Page 4 of 5

Re: W T Grant

Posted: 29 May 2008 00:22
by enginecapt
In 1971, San Clemente got a huge, brand new WTG complete with a Bradford House restaurant. It was located at 550 Camino de Estrella, and is now occupied by a Kmart. The restaurant is now a Little Caeser's Pizza Station.

Grant's wasn't there more than 4 or 5 years before it was shuttered.

W.T. Grant Company

Posted: 27 Jun 2008 22:51
by ltwhb
Although Grants went out of business in 1975 there are still many employees
who stay in touch with each other.
Go to

If you are using firefox you will have to play with the options.
If you are using MS explorer no problem

Re: W T Grant

Posted: 24 Jul 2008 18:38
by carljohnson
The building that housed W.T. Grant's in downtown Schenectady is still there (with the red brick in the image below) :


It was originally between Wallace's Department Store, a local two-store chain, and the second home of Kresge's, which was torn down. I can't remember when this Grant's closed, but if it made it until '75, then it outlasted Wallace's and Kresge's. I remember they carried a line of appliances called "Bradford" -- my mother had a Bradford clothes dryer that lasted way more than 20 years. I recently saw a Bradford branded lawn mower somewhere, too, which surprised me.

Re: W T Grant

Posted: 24 Jul 2008 22:57
by Jeff
The 2-level WT Grant location in Eastland Mall in West Covina is still there, albeit hidden a bit.

In the early 80's when the mall was enclosed, they converted the upper level to mall shops. They then built a Mervyn's store on the west end. It was a very weird conversion, as it had two halls with shops on both sides, but the middle shops were small and wide but not deep.

The lower level actually stayed empty until the late 80's when Office Depot moved in. The store remained unaltered outside until the mall closed in the mid 1990's (due to the 4-level 300k+ sq ft May Co store closing). The Office Depot remained and is still open today. You can see in the middle of the store where the Escalators or stairs were once. The upper level became a Loehmanns, and part of the Babies R Us store. Loehmanns closed, became Levitz, that closed and now its empty.

Re: W T Grant

Posted: 22 Oct 2008 07:24
by ajsanjua
This store was one of the large Grant stores that was supposed to be 'just like Sears'. We had an auto service center, an interior decorator and sold appliances and furniture.
We once had a W.T. Grant in Elizabeth City, NC that later turned into a Roses discount store. Roses kept and converted the Grant sit-down restaurant, and when I saw the above quote, I finally realized why there was an auto center directly attached to the former Grant's. Now a Merchant's Tire for as long as I can remember, I did find it odd when Roses was around to find a door leading into Merchant's, albeit partially blocked off by shelving, but still visible.

Re: W T Grant

Posted: 14 Sep 2010 09:00
by ltwhb
I worked in the Grant regional store in New Haven CT back in the 1950s.

see my web site on Grant Memories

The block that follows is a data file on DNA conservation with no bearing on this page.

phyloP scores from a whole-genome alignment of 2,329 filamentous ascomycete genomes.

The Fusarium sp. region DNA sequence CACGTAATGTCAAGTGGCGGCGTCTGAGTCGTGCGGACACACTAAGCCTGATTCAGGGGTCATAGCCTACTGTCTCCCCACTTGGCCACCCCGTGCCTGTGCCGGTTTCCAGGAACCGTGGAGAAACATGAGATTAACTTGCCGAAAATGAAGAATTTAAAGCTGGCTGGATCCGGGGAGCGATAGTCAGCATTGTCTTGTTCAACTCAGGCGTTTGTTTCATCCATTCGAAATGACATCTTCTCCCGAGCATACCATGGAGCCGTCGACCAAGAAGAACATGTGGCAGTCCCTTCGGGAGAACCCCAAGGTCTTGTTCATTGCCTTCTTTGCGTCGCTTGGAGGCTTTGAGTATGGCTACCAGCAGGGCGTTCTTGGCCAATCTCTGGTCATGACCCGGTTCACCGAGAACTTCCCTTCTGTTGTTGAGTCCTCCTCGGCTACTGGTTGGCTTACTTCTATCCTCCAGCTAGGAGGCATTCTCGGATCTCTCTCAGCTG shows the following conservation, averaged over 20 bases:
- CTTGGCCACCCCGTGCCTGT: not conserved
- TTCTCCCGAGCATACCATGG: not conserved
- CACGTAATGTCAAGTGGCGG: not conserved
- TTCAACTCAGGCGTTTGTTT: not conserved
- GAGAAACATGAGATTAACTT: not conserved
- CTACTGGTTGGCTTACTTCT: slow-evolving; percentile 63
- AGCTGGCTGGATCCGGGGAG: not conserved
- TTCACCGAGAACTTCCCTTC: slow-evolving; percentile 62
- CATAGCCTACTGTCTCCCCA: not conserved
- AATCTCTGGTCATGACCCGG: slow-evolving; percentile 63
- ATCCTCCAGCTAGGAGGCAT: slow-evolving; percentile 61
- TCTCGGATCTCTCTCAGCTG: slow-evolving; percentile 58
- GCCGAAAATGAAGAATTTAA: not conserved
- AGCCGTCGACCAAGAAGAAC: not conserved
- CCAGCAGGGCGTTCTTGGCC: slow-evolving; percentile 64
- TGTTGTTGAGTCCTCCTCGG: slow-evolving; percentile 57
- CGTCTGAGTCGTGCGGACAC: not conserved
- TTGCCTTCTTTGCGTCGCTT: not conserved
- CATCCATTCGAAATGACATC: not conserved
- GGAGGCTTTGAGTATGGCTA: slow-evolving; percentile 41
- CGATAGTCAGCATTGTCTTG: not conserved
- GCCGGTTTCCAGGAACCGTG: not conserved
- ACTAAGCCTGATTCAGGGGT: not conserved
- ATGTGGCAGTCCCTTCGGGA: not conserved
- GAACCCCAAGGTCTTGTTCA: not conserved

Re: W T Grant

Posted: 14 Sep 2010 22:14
by Gunter Caddington
There was also a W.T. Grant in Panorama City, CA on the Southeast Corner of Van Nuys Boulevard and Chase Street. Can't tell you much more about the store as I don't think I ever set foot in there.

Sometime after the store closed, a Savings and Loan moved in--probably Great Western Savings as the space was later a Washington Mutual, who had purchased Great Western. WAMU failed a couple of years ago and was taken over by Chase. So, courtesy of the W. T. Grant closing, some 30 years later we now have a Chase branch at the corner of Van Nuys and Chase! I wonder if the bank and the street are named after the same Chase?

Department stores haven't fared too well in Panorama City. Here are the stores I remember and their various fates:

Barker Brothers: According to Mapquest, a "Coming Soon" Levitz.
The Broadway: Now a Walmart
J. W. Robinson: Demolished
Montgomery Ward: Closed. Abandoned building just rotting away
Orbachs: Now some sort of indoor swap meet per the sign outside. Have not confirmed if the builiding is even open.
W.T. Grant: Now a Chase Bank

Re: Here's part of what happened

Posted: 15 Sep 2010 16:53
by MikeRa
wnetmacman wrote:In 1976, the majority of the W.T. Grant Co. was absorbed by Kmart. Grant was in bankruptcy at the time, and sold out to avoid liquidation. Kmart attempted to turn these stores into their own, but reportedly had problems integrating them into their system. Many of these stores remained open for some time. I found this picture at ... 0-%20Kmart_

This is in Norristown, PA, but Grant built many stores like this across the nation. This store is a carbon copy of one in Shreveport, LA that closed in 2003 on Mansfield Road, that opened as a Kmart in 1976. Interestingly, the auto center in this store was leased out to a transmission company, and was not a Kmart Auto Center.
It looks like this Kmart/Grant City opened in 1973, when the Genuardi Supermarket in this shopping center in Eagleville opened.

Re: W T Grant

Posted: 17 Sep 2010 22:05
by Ephrata1966
So Kmart actually bought the Grant City stores? They never closed as Grant City?

There is some sort of industrial building in York, PA that appears to be an ex-Grant City. Officially, the town is "Stonybrook-Wilshire" according to Google. Here is the address: 4075 E Market St. York, PA 17402